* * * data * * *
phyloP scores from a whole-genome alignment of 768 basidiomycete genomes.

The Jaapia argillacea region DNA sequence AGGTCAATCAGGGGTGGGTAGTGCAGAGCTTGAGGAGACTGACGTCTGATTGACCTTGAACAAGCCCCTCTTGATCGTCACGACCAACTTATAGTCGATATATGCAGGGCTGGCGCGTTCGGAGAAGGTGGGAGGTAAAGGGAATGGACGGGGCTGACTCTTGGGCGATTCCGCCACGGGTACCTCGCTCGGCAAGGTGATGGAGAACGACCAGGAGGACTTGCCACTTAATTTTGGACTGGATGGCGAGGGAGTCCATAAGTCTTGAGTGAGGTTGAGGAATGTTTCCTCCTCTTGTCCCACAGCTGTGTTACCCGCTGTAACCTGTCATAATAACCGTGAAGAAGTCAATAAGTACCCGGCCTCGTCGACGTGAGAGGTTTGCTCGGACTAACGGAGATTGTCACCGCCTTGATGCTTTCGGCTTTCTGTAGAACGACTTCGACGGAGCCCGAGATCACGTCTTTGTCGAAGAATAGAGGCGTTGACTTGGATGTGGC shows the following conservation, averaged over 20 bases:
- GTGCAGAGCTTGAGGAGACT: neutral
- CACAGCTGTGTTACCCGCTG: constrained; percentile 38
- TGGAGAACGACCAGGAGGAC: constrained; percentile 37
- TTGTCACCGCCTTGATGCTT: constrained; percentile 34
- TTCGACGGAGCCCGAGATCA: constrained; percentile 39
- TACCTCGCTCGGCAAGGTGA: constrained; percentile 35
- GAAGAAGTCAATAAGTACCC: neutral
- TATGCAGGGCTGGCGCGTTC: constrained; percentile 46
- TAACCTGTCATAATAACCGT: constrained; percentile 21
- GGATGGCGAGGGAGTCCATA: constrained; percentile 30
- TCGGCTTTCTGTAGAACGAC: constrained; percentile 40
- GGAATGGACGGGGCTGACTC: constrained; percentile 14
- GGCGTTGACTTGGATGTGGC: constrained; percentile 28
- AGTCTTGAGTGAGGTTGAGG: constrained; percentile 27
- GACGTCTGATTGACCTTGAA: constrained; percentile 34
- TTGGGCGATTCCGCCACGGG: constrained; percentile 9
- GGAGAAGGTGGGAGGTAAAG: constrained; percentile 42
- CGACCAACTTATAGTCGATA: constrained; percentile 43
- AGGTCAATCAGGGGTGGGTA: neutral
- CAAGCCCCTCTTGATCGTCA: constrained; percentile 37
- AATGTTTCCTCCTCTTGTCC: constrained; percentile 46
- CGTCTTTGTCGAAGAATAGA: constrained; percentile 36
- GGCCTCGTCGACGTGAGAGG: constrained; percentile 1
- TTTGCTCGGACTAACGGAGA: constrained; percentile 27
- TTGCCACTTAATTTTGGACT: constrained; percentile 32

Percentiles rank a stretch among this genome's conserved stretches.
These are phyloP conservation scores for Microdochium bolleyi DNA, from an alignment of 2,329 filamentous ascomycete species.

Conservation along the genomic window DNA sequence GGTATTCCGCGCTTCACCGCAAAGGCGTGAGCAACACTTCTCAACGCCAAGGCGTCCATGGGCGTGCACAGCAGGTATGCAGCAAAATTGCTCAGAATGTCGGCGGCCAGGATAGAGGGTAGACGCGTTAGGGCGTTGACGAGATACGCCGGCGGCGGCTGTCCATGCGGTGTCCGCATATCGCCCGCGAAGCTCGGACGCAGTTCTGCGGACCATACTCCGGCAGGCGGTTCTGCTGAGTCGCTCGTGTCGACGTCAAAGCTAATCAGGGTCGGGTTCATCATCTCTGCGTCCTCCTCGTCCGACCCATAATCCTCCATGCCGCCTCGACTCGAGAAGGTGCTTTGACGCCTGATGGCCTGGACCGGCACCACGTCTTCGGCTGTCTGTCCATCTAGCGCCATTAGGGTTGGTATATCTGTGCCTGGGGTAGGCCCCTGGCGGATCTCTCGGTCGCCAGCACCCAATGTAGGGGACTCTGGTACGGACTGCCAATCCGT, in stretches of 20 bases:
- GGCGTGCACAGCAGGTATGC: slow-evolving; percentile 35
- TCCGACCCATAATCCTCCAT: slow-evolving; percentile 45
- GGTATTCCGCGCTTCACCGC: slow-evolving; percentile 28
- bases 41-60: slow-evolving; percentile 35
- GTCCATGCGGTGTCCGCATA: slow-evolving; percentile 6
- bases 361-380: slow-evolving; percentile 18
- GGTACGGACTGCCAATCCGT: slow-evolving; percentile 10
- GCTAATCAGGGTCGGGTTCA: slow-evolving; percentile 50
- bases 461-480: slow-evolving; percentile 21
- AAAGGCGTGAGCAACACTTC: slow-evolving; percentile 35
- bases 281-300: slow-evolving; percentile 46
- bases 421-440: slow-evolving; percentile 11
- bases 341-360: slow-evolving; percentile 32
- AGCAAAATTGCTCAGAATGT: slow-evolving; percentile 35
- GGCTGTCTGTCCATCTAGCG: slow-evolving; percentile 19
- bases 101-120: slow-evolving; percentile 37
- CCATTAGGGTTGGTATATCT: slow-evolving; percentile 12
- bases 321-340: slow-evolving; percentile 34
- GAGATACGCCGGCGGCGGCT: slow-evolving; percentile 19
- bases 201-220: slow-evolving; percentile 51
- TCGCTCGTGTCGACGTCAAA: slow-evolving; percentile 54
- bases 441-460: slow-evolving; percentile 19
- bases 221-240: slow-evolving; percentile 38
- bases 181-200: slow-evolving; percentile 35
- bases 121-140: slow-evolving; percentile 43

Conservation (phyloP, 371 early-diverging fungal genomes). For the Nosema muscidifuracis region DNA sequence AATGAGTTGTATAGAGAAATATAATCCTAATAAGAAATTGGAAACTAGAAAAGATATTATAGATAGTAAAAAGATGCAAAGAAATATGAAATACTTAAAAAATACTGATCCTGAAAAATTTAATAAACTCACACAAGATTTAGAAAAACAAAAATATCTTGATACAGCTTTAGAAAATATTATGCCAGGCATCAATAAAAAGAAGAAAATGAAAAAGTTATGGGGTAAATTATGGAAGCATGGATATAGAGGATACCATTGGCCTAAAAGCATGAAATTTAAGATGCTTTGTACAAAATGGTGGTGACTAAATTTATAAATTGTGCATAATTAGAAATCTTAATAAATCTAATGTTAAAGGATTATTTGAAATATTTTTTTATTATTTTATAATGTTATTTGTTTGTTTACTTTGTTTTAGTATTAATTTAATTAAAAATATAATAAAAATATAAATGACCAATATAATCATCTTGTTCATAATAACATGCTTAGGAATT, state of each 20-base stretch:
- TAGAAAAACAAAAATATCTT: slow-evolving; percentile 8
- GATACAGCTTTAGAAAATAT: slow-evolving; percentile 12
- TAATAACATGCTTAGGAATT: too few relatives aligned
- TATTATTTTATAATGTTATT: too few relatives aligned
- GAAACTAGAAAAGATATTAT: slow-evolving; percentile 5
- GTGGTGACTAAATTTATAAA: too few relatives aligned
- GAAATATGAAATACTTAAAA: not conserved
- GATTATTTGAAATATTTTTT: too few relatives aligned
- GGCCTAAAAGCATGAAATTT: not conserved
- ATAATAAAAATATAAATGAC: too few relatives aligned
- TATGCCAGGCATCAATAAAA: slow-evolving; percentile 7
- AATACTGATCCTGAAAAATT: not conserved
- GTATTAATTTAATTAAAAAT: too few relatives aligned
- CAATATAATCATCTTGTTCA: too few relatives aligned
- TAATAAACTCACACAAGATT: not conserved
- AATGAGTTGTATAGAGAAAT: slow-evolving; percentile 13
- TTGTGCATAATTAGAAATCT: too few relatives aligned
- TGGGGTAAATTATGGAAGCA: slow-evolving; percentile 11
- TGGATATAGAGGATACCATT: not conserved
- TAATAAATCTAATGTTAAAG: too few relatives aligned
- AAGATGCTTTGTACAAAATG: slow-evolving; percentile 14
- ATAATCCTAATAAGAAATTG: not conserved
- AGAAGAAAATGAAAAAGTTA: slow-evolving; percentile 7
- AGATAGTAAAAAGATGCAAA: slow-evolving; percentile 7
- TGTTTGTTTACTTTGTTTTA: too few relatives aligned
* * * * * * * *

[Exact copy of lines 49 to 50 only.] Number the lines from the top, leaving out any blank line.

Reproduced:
- GAGATACGCCGGCGGCGGCT: slow-evolving; percentile 19
- bases 201-220: slow-evolving; percentile 51